Wild at Heart

David Lynch takes us on a road trip with Nicolas Cage and Laura Dern as Sailor Ripley and Lula Fortune, two lovers looking to run away from Fortune’s mother Marietta who’s hired a hitman to find and kill Sailor. Along the way, Sailor and Fortune meet a couple of surreal characters that could only exist in a David Lynch film, such as Willem Dafoe’s Bobby Peru. It’s sweet, it’s violent, and it’s occasionally funny, but how does it stack up against Cage’s filmography? Well, crank up some Powermad and bring your best Elvis impression because we’re cruising down the road that is Wild at Heart.

Cage Performance:

Cage and Lynch only worked together once? That’s a real shame because their personalities make them a perfect match. Roy Sailor is the bad boy with a heart of gold and he’ll do anything for the love of his life Lula even if it involves getting his hands dirty. Cage’s chemistry with Laura Dern is equally sweet as it is sexy and you actively root for the characters to make it through all their predicaments. Cage is delivering a solid performance here, but compared to his later films, he’s not as eccentric as you would expect or want. Wild at Heart has Cage and Dern as two lead performances, but this leans more towards Laura Dern than it does Nic Cage. Don’t get me wrong, he’s still a big part of the film, but this is very much Lula’s story from beginning to end. Cage meshes well with the bizarre nature of Wild at Heart, but it’s thankfully not distracting enough to make it meme-worthy.

Most Cage Moment:

The opening sequence where Cage’s Roy Sailor kills a hitman who’s paid by Marietta to kill him is definitely the most violent and unhinged Cage gets in the film. It’s comically violent and over the top and Nicolas Cage gives it his all as he pummels the man’s brains out. The sequence starts out relatively mild with swinger and jazz music playing in the background, but as the hitman provokes Roy, you can tell there’s a real situation brewing and it’s painted all over Roy’s face. Once the hitman makes his move, Roy let’s loose like an untamed animal; metal music is blasting and blood is splattering all over the floor, as Roy beats the man to death with Lula and Marietta watching in absolute horror. The kicker is that once it’s over, the swinger music starts playing again and Roy lights up his cigarette as if nothing happened. This sequence shows that Cage can do crazy and violent.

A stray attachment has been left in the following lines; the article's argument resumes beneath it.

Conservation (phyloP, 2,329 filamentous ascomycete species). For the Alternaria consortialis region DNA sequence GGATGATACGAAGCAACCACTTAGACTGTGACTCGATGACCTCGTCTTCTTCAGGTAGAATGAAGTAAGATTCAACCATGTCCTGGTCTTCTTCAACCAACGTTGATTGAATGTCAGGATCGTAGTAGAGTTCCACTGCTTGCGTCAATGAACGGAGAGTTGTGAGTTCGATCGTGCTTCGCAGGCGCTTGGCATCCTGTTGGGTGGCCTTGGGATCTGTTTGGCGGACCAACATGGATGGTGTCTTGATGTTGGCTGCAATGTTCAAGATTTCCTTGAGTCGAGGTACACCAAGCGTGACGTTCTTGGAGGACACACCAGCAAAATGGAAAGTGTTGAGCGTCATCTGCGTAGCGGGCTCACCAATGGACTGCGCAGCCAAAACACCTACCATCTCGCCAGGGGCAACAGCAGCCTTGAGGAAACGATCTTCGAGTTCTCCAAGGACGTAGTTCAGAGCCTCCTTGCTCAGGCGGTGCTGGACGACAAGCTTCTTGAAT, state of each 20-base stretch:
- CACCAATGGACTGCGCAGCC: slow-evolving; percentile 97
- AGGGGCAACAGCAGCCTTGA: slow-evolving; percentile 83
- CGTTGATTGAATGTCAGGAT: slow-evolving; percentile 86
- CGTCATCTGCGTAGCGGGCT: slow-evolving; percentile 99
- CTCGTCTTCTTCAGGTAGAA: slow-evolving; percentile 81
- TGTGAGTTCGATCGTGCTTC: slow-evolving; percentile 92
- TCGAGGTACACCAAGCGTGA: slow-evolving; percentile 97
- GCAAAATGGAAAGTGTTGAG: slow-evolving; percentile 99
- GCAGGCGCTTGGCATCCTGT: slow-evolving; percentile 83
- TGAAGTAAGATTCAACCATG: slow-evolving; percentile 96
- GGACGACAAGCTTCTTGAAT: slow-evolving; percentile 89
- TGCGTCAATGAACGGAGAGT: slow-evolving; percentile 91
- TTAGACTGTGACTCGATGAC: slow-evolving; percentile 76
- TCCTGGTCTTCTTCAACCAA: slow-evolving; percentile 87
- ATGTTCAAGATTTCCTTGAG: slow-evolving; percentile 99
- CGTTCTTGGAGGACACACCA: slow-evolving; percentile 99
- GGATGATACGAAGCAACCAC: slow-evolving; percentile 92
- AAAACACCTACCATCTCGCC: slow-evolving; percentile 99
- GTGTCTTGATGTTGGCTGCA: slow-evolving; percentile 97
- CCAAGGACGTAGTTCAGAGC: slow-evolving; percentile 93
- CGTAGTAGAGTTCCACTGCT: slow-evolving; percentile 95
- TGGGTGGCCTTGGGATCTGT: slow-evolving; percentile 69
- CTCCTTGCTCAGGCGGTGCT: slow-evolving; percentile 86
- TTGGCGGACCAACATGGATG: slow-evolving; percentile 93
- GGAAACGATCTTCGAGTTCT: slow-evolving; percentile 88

Good Cage or Bad Cage?

It’s serviceable Cage, but not his best role by a long shot. What makes Nicolas Cage such a compelling onscreen presence is his willingness to get weird and hammy in ways his costars won’t, but since Wild at Heart is a romance film, director David Lynch needs Cage to tone it down in order for the romance between him and Laura Dern to feel genuine. Fortunately, Wild at Heart is already bizarre on its own terms and has an equal amount of bizarre and outlandish characters to help even things out. Willem Dafoe’s Bobby Peru and Diane Ladd’s Marietta Fortune are incredible performances and they easily run home with the entire film. There are still a couple of gems to mine from Cage’s performance, such as his Elvis accent and his sick mosh kicks, but Cage lets his costars ham it up this time around. If we’re judging this based on how crazy Nic Cage gets, you could definitely find crazier, but Wild at Heart works because the chemistry between Cage and Dern is genuine. It’s not a wild performance, but it’s a sweet performance that feels so real in a film that skews toward the surreal.

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